Friday, 16 September 2016

Music and Genre

Generally speaking, I am not a fan of genres in music. This is a silly statement. For I can say that I like ska music, the acid sound, EBM, kosmische music, sound art, and some other things and these are all genres of music. Genres are musical sub-cultures that share some recognizable features, helpful ways to group certain sounds together and hopefully in a descriptively useful way that cuts some ice and actually helps the users of the term to know what is being talked about. The problem, however, is that often this isn't the case at all and especially if you haven't experienced a musical genre from the inside. Another problem is that genres can become more narrowly and narrowly defined. What, for example, is Aggrotech and how is it different from EBM or electro-industrial? I admit to being completely at a loss. I recently read a comment talking about "Black Ambient". I have no idea what that is or how it might be different from "Dark Ambient" which is another genre label I have come across. I admit that I ask myself if any perceived difference matters. What use is a term that doesn't have wide currency anyway? Using it doesn't help because in order to understand its meaning you'd need to experience the difference yourself.

So there is an issue with increasingly narrow sub-genres. These operate more as identifiers for insiders than instantly recognizable labels for the masses. Such labels aren't always welcome either. Some musicians don't want to be nailed down to one label or genre. Recently I put up a podcast in my Electronic Oddities series formed around Electroclash music. When I do a genre show I always try to formulate in my head a compact description of what I think this genre is trying to encapsulate. I included Ladytron in that podcast even though Ladytron have, in the past, refused the Electroclash tag. But I noticed that some others regarded their sound as fitting within the genre and so I included them. The song I picked doesn't sound out of place so maybe it was a good decision. But I can understand Ladytron's point.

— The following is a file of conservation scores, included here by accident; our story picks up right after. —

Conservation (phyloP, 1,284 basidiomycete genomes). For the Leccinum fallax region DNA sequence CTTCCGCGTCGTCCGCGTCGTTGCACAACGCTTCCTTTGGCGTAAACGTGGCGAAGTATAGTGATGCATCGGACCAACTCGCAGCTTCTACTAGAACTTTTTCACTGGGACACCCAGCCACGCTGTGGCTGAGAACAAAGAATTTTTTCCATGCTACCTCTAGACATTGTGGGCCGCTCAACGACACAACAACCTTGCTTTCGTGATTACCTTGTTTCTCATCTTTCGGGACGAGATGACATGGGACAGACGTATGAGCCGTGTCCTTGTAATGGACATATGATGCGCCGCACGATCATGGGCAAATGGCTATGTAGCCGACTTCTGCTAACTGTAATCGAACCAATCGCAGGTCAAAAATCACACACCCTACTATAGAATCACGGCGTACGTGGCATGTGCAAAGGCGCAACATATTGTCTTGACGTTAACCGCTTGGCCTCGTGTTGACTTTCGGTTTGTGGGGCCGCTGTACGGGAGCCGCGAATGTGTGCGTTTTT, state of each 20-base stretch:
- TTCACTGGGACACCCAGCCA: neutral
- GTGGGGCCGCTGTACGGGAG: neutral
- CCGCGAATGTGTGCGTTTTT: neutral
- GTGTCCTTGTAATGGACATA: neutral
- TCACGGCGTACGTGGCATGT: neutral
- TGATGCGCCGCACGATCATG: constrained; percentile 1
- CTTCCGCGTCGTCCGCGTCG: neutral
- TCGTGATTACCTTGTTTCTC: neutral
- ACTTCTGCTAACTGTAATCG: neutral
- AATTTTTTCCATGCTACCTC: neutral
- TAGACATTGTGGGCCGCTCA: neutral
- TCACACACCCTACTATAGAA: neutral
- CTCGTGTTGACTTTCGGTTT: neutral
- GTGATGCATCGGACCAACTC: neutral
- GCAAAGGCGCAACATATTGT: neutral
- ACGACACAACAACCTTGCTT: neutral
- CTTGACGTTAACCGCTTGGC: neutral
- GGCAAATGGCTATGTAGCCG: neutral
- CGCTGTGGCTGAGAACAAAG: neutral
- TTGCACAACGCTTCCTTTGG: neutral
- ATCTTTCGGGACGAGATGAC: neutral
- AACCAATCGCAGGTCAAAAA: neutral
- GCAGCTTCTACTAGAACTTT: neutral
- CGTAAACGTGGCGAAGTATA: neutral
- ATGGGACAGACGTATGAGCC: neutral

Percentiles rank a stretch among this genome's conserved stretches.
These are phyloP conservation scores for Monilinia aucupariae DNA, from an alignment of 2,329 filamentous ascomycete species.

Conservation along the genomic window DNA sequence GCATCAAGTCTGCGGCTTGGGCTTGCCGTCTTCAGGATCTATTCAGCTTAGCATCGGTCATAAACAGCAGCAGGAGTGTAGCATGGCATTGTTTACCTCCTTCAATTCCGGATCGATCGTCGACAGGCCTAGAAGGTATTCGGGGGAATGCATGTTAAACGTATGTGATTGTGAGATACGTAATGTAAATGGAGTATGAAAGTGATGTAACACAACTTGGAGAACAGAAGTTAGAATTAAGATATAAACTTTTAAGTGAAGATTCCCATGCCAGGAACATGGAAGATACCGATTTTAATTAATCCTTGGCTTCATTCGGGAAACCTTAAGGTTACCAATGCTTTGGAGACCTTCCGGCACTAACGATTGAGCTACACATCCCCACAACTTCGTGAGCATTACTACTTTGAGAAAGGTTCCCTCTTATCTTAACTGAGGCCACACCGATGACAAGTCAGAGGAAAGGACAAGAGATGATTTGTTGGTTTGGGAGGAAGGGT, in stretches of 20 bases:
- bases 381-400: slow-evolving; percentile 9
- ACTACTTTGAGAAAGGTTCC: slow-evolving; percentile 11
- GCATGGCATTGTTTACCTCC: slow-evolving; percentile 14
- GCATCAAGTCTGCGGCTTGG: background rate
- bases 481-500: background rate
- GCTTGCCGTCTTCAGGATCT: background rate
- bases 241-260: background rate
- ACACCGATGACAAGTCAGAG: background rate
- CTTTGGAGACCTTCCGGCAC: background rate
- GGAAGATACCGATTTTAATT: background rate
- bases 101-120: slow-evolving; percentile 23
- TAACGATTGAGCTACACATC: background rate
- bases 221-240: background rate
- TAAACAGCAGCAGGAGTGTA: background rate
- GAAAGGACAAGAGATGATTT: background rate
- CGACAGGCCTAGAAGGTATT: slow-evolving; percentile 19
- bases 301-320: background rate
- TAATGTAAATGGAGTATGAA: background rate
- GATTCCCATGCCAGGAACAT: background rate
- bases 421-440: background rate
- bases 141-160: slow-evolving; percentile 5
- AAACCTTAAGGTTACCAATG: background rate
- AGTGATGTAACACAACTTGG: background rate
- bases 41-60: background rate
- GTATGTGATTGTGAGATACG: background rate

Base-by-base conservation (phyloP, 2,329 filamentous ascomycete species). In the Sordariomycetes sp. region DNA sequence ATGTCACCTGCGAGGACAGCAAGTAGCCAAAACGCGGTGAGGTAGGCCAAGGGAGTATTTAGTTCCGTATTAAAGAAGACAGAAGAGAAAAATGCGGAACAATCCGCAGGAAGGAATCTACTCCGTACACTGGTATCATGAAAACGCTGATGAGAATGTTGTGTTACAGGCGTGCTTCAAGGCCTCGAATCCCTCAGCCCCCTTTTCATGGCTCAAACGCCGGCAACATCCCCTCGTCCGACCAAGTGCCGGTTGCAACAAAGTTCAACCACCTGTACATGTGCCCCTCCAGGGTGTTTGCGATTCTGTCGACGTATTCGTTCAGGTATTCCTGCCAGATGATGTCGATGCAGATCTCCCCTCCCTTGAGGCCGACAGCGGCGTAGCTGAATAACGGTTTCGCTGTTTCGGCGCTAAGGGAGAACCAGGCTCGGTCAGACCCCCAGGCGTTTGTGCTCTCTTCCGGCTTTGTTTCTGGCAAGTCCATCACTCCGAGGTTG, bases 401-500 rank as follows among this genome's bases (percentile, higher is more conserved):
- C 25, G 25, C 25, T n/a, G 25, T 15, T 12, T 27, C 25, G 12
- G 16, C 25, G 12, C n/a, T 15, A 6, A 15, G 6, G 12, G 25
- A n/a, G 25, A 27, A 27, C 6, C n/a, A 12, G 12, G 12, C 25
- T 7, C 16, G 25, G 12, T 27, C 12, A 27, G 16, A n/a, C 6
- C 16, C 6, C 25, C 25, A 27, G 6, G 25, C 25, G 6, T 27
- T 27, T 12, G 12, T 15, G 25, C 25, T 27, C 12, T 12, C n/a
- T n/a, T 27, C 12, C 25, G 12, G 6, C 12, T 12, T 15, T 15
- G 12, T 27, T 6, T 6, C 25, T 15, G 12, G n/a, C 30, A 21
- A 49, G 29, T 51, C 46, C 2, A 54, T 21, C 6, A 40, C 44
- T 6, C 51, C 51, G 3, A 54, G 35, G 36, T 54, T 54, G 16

Of course, for some people identifying with a particular genre might be important to them. These people set out to fit in with a genre and its important to them they are recognized as this sound. One example here is Noise Music, especially Harsh Noise. This is just a noise wall with barely any variation between tracks or bands. But it is a distinctive and definable sound and some simply want to join in making it. Another example might be EDM. EDM is a very produced (some would say over produced) and polished form of dance music made with a computer. It has a recognizable sound that separates it out from rawer forms of dance music. EDM is very popular and lots of music makers who already have computers are very keen to make it. They all sound the same so its not hard to miss. But this is where my problem with genre starts to raise its head.